Middle East

Presence of foreign fighters in Syria being overestimated

This undated image posted on a militant website purports to show militants in the al-Jazeera region on the Iraqi side of the Syria-Iraq border. (AP Photo)

BEIRUT: This week’s announcement from Al-Qaeda’s Iraqi branch that they have merged with the Syrian jihadi group Nusra Front damaged claims by secular opposition members that Syria’s conflict is driven by a popular domestic pursuit of civil and political freedoms.

The regime of President Bashar Assad has long claimed that responsibility for the devastating civil war falls largely with foreign terrorists, allegedly driven by a desire to establish an Islamic state in Syria.

But according to the author of a recent report on the issue of foreign fighters in Syria, foreigners do not represent more than 10 percent of the total number of opposition fighters.

Examining around 450 Western and Arab media sources, along with martyrdom notices on online jihadist forums, the report, published last week by the International Center for the Study of Radicalization at London’s King’s College, says that somewhere between 2,000 and 5,500 foreign fighters have gone to Syria.

The most conservative estimate for the current size of the total rebel force is 60,000, the report says.

“So the majority of fighters the regime are fighting against are Syrian,” Aaron Zelin, who authored the report, said in a Skype interview with The Daily Star.

But, Zelin added, most of those foreigners who have entered Syria have done so over the last year, and this rapid movement of fighters across sovereign borders is one of the largest in recent history.

“In terms of foreign fighters’ mobilization in the Muslim world, this is probably the second or third largest historically, going back to the 1980s.”

While the Afghan conflict of the 1980s drew between 5,000 and 20,000 foreign jihadists, around 4,000-5,000 traveled to Iraq after the U.S.-led invasion in 2003.

“But the difference in these numbers,” said Zelin, a fellow at the Washington Institute for Near East Policy, was that they cover “the breadth of the entire conflict.”

However, he added, “most of those foreign fighters who have come to Syria have come over the last year only. So almost the same amount who went to Iraq over eight years have arrived in Syria in just one year,” if looking at the upper estimate.

He also stressed that, at least in terms of Afghanistan, foreign fighters did not start arriving in earnest until around 1984 – five years after the outbreak of war. In Syria, however, “this has been an instantaneous mobilization, a lot of people very quickly. And depending on how long the conflict goes on for, it very well could hit that lower-end estimate for the Afghan war, and we all know what was born out of that war.”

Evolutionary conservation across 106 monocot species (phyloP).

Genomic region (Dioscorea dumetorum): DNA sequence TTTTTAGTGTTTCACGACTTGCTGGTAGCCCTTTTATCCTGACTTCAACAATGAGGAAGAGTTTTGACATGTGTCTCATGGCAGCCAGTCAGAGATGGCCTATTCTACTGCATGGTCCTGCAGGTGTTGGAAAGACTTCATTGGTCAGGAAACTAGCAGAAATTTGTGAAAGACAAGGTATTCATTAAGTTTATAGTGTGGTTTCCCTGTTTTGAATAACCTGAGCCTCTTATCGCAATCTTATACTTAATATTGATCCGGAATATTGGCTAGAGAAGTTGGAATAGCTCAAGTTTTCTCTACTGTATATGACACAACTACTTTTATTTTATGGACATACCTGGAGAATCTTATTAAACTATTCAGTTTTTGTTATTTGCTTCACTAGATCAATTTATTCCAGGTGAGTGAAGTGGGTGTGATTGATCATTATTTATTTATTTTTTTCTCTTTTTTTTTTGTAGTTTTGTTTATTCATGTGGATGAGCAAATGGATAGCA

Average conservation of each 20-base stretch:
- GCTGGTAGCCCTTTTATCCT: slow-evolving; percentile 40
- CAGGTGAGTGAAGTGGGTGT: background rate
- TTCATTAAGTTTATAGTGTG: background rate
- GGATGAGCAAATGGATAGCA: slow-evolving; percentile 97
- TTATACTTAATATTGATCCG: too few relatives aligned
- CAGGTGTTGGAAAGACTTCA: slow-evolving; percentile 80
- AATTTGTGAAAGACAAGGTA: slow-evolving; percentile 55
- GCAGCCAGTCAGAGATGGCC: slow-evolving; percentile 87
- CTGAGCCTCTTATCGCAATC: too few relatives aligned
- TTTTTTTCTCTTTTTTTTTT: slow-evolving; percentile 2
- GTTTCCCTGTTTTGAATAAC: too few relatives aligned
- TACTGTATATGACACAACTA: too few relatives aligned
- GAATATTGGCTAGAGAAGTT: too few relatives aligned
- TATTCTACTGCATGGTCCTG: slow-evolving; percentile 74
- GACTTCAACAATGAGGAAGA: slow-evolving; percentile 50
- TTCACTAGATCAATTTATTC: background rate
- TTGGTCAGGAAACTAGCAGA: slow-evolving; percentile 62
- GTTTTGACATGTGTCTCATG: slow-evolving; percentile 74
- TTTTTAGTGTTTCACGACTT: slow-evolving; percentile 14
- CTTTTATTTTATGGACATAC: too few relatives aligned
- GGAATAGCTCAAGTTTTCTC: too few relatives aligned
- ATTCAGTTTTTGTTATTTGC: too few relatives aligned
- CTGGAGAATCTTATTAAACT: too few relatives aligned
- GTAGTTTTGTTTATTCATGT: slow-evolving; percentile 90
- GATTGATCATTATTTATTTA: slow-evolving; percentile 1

Although the report focuses on European fighters – between 140 and 600 of which have traveled to fight in Syria – the majority of foreigners are from the Arab world, Zelin said, particularly “Libyans, Tunisians, Saudis, Jordanians and Lebanese.”

Most, he said, are driven “abroad for more altruistic reasons. They want to help out their fellow Sunni brethren who they see are being slaughtered in the face of no or minimal action by Western or other Arab countries.”

That some foreign fighters are motivated by wider ideological reasons cannot be denied, he added, but it appears very unlikely, when reflecting on historical precedent, that any of these jihadists would return home to Europe or the West inspired to embark on terrorist campaigns.

“People should not be necessarily overreacting or creating policies that would then cause individuals to potentially go into that realm when you could have prevented it by just leaving people alone in the first place,” he said, or by “providing amnesty for people who want to go back to their desk job.”

“Yes, they could be Islamists, but that doesn’t mean they’re global jihadists looking to attack the West.”

However, along with Al-Qaeda and the Taliban, the Afghan war also gave birth to a series of low-level insurgencies across North Africa, specifically in Egypt, Libya and Algeria.

But while the authoritarian governments of Moammar Gadhafi in Libya and Hosni Mubarak in Egypt were able to contain such revolts, the current transitional structures – weakened in the post-Arab Spring fallout – in place in those countries will not be as prepared, Zelin said.

“I have a hard time believing they will be able to contain it on the same level as say the governments in the 1990s would,” he added.

Unfortunately, Zelin said, several governments appear to have preemptively absolved themselves of responsibility for their nationals traveling to Syria to fight.

“That doesn’t really send the right message in my opinion. They should try and have preachers talk about how historically it’s not necessary for people to help out in other wars.”

It might also be productive to stress that fighting in Syria, may not be “as glorious as it might seem. When you’re fighting an insurgency in a war, you’re not living a dream ... you’re living a very hard life.”

A version of this article appeared in the print edition of The Daily Star on April 12, 2013, on page 8.




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